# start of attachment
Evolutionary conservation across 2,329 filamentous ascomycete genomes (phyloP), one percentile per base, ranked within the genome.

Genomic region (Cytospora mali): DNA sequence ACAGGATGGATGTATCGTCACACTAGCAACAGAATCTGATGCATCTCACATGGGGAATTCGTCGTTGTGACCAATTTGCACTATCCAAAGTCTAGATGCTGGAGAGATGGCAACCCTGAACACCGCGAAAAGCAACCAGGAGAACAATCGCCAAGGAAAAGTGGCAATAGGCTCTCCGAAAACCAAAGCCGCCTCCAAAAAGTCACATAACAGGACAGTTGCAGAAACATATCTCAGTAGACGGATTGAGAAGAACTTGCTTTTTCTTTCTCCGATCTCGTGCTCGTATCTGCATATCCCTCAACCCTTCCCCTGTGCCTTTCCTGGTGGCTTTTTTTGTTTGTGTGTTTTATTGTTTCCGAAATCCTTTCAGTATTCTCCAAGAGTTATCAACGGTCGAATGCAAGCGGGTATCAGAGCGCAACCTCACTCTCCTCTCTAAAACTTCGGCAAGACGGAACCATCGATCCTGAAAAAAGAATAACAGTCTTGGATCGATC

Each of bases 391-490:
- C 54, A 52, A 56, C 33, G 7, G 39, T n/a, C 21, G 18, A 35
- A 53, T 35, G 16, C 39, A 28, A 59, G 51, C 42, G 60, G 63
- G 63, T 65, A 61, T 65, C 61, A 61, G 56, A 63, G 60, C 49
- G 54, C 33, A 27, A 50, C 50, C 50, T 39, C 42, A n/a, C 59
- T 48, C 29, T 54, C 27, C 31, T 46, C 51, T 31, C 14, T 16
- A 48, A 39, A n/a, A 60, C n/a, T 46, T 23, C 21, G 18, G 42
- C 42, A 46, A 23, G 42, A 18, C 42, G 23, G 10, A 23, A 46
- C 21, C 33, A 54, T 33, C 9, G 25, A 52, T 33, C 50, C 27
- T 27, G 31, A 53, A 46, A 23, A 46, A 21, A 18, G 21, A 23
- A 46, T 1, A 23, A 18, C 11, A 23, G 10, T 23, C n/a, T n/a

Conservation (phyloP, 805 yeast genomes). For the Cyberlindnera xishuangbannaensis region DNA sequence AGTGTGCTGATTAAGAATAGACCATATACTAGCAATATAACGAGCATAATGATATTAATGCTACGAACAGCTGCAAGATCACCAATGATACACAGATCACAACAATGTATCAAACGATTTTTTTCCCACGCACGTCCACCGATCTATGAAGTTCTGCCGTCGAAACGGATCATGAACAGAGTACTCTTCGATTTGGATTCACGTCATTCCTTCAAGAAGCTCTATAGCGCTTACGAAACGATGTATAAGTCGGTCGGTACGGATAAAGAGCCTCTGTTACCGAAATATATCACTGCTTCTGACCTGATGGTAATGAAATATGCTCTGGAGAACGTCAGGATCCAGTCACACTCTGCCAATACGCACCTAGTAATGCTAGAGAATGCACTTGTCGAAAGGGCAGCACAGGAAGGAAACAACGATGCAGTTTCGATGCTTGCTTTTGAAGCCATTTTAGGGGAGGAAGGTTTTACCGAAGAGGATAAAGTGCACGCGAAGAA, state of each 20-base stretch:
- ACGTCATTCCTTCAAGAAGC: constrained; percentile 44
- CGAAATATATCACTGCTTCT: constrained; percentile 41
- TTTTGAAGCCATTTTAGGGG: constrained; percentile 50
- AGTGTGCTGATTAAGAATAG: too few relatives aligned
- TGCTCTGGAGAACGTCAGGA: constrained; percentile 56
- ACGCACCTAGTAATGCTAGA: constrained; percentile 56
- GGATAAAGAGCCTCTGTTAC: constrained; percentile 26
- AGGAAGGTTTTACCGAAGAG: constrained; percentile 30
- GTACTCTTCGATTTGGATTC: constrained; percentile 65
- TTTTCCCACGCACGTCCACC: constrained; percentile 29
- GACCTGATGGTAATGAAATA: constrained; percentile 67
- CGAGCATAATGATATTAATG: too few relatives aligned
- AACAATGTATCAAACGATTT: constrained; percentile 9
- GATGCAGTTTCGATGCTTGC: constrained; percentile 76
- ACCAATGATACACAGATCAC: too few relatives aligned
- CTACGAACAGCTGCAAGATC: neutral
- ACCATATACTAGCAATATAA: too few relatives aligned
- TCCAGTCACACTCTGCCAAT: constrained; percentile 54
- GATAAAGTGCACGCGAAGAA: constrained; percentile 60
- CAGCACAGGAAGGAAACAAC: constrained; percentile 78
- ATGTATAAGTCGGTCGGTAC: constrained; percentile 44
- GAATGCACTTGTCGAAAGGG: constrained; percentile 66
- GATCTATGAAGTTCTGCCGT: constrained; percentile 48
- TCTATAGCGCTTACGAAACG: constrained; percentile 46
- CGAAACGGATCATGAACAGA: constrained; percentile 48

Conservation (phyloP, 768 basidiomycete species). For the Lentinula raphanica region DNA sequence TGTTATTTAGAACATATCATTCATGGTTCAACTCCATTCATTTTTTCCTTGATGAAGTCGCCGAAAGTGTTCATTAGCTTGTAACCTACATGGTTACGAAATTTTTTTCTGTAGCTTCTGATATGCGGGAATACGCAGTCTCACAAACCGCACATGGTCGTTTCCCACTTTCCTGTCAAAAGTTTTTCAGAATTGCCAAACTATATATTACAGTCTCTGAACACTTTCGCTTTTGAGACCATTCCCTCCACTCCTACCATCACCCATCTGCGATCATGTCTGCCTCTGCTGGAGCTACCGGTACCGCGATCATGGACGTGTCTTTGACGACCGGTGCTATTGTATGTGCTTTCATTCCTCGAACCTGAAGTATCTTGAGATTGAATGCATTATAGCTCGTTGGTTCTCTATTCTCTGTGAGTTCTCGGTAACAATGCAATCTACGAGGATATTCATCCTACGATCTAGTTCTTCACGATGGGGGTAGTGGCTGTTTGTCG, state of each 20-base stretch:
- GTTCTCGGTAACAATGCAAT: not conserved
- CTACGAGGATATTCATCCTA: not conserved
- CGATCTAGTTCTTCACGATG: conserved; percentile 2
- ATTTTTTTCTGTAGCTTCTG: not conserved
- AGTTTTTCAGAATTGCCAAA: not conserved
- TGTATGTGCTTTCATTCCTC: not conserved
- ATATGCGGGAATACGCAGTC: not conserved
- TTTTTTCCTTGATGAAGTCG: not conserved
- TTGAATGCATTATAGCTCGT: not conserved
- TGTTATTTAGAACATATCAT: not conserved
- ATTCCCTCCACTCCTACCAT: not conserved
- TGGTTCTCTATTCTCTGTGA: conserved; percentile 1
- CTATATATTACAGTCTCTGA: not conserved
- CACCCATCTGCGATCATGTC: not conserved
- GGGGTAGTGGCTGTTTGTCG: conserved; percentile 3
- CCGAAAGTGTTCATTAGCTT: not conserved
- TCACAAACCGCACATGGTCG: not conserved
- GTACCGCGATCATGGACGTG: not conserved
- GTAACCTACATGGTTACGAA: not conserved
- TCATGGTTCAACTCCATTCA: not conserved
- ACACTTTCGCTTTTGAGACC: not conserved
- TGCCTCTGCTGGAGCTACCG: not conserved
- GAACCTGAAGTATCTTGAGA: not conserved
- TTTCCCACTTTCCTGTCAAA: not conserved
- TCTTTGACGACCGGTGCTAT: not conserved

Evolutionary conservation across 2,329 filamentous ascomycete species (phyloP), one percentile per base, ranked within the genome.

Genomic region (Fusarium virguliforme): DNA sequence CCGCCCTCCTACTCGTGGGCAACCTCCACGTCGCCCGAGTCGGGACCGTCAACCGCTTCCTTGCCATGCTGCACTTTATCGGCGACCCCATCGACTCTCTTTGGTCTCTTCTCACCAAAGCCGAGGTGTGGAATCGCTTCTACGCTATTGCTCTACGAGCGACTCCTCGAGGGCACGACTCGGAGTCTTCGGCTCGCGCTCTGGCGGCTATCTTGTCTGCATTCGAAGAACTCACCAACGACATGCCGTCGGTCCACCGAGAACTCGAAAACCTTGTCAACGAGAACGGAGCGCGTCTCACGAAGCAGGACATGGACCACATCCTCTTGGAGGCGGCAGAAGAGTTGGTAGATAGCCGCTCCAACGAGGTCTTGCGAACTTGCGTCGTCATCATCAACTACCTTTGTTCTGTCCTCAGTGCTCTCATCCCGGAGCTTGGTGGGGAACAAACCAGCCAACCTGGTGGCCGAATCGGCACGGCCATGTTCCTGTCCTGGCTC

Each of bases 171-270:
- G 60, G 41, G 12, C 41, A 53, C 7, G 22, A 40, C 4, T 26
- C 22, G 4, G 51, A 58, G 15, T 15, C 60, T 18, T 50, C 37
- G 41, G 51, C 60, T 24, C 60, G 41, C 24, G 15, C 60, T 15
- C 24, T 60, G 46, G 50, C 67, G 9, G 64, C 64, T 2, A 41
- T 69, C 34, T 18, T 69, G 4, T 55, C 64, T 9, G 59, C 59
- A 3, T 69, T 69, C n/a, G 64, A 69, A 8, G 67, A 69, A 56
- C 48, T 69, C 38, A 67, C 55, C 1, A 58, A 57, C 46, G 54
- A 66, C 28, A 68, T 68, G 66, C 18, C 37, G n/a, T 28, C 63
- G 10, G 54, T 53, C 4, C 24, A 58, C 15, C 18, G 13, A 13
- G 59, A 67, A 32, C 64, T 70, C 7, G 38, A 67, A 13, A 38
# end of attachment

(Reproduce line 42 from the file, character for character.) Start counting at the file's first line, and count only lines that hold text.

- CTACGAGGATATTCATCCTA: not conserved